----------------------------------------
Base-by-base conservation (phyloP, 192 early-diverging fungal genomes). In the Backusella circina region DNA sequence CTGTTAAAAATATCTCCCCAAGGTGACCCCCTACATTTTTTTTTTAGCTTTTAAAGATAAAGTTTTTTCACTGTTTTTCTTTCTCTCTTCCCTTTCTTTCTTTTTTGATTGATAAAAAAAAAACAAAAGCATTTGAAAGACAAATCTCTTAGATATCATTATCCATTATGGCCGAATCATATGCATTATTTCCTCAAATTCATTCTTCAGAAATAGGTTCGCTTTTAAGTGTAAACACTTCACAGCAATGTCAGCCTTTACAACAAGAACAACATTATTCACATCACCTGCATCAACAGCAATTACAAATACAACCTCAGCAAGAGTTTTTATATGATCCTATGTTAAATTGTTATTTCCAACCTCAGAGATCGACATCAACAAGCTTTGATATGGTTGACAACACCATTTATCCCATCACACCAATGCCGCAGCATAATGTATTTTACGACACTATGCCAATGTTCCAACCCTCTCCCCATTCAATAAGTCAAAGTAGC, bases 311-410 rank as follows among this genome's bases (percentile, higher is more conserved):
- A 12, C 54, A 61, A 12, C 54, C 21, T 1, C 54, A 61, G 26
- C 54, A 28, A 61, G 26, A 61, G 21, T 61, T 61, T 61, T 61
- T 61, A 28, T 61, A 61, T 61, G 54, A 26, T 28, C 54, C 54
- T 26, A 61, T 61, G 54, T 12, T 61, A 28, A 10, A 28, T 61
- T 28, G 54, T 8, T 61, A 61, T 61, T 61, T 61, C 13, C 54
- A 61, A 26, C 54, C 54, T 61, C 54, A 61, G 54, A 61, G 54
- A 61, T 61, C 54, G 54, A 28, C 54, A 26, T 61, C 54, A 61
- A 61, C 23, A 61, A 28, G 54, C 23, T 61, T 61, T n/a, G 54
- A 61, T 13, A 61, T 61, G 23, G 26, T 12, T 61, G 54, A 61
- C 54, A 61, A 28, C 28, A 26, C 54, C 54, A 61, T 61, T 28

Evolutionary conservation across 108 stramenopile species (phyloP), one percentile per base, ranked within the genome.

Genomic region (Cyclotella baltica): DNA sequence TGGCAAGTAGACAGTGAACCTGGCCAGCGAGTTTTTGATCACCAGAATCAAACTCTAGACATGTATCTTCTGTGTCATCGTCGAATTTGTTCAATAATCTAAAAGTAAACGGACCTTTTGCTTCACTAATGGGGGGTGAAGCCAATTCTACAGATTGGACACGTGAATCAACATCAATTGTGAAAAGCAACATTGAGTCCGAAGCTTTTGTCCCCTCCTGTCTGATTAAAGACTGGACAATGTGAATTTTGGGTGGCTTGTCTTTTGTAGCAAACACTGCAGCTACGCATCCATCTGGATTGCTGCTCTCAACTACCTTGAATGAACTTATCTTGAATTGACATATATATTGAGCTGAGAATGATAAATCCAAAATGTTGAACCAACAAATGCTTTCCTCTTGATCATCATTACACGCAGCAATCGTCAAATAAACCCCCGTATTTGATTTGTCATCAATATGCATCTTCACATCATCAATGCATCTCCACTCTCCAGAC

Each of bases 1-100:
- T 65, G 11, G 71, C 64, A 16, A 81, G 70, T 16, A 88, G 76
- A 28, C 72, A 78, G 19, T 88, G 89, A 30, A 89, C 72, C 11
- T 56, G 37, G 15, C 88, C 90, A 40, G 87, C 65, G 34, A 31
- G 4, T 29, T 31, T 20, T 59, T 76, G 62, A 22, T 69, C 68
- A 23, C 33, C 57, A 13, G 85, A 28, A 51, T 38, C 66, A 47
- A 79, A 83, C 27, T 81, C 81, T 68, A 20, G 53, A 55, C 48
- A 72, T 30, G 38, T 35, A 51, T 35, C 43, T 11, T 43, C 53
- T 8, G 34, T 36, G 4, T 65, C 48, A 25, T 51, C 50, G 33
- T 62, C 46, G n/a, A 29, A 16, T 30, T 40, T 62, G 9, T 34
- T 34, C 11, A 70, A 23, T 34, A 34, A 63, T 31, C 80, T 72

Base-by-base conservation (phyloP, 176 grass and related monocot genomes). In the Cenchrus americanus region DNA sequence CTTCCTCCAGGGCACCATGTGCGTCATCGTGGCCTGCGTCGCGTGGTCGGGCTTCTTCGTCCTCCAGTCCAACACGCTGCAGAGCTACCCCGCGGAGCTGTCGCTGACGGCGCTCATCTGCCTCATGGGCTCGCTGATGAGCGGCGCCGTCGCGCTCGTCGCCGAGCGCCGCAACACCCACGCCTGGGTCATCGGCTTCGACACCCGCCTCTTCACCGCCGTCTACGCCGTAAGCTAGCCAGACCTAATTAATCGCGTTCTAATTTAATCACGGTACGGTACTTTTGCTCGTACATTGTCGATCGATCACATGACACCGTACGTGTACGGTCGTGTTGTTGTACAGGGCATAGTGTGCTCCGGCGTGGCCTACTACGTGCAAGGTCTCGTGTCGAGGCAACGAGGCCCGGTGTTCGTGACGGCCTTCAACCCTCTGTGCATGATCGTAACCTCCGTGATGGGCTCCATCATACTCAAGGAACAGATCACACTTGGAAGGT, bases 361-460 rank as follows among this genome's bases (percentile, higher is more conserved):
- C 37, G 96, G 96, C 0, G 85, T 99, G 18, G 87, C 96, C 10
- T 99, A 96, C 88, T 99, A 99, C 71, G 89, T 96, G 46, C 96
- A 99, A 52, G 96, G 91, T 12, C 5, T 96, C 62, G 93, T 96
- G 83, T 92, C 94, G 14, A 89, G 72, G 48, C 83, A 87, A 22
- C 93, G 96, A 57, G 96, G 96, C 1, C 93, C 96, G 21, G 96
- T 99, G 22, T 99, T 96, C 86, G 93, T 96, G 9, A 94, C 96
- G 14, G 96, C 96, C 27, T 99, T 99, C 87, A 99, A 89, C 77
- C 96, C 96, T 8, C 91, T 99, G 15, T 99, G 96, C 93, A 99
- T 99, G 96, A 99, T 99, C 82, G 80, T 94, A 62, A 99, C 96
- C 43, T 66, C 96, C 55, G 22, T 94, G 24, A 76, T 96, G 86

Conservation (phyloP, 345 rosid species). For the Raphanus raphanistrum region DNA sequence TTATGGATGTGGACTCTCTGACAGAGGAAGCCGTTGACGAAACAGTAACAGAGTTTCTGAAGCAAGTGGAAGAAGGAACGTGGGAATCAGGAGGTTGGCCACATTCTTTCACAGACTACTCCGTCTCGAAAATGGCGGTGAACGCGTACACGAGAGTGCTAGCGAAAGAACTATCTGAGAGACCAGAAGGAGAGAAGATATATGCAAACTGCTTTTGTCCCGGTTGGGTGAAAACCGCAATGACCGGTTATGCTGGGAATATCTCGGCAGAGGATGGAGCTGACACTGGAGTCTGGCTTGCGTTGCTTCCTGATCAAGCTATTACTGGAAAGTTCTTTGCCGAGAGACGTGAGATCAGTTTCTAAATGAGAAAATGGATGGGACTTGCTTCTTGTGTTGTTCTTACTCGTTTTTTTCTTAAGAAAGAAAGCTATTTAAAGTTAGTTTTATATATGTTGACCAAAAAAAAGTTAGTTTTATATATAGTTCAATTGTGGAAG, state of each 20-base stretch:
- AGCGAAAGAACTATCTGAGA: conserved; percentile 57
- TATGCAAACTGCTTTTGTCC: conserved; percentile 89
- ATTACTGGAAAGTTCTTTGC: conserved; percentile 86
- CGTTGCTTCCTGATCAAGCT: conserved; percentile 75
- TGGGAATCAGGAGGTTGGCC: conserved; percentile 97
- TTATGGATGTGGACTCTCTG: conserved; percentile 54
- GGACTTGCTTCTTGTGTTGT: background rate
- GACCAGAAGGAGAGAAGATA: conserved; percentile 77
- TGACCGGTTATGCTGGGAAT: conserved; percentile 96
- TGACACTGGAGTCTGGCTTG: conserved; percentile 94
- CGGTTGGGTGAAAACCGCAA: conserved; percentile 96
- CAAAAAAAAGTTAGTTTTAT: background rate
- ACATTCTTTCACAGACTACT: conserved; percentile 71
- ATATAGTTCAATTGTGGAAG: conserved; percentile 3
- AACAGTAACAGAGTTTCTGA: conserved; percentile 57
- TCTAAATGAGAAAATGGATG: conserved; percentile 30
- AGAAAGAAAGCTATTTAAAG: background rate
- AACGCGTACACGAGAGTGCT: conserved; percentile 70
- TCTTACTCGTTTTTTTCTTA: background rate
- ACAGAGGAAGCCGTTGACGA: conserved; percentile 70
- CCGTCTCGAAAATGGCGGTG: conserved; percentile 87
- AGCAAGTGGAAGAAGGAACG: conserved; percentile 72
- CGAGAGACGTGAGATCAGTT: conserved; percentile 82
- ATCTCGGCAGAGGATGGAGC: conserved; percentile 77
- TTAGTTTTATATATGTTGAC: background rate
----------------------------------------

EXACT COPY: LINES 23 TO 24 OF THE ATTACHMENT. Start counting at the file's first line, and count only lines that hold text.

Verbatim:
- T 62, C 46, G n/a, A 29, A 16, T 30, T 40, T 62, G 9, T 34
- T 34, C 11, A 70, A 23, T 34, A 34, A 63, T 31, C 80, T 72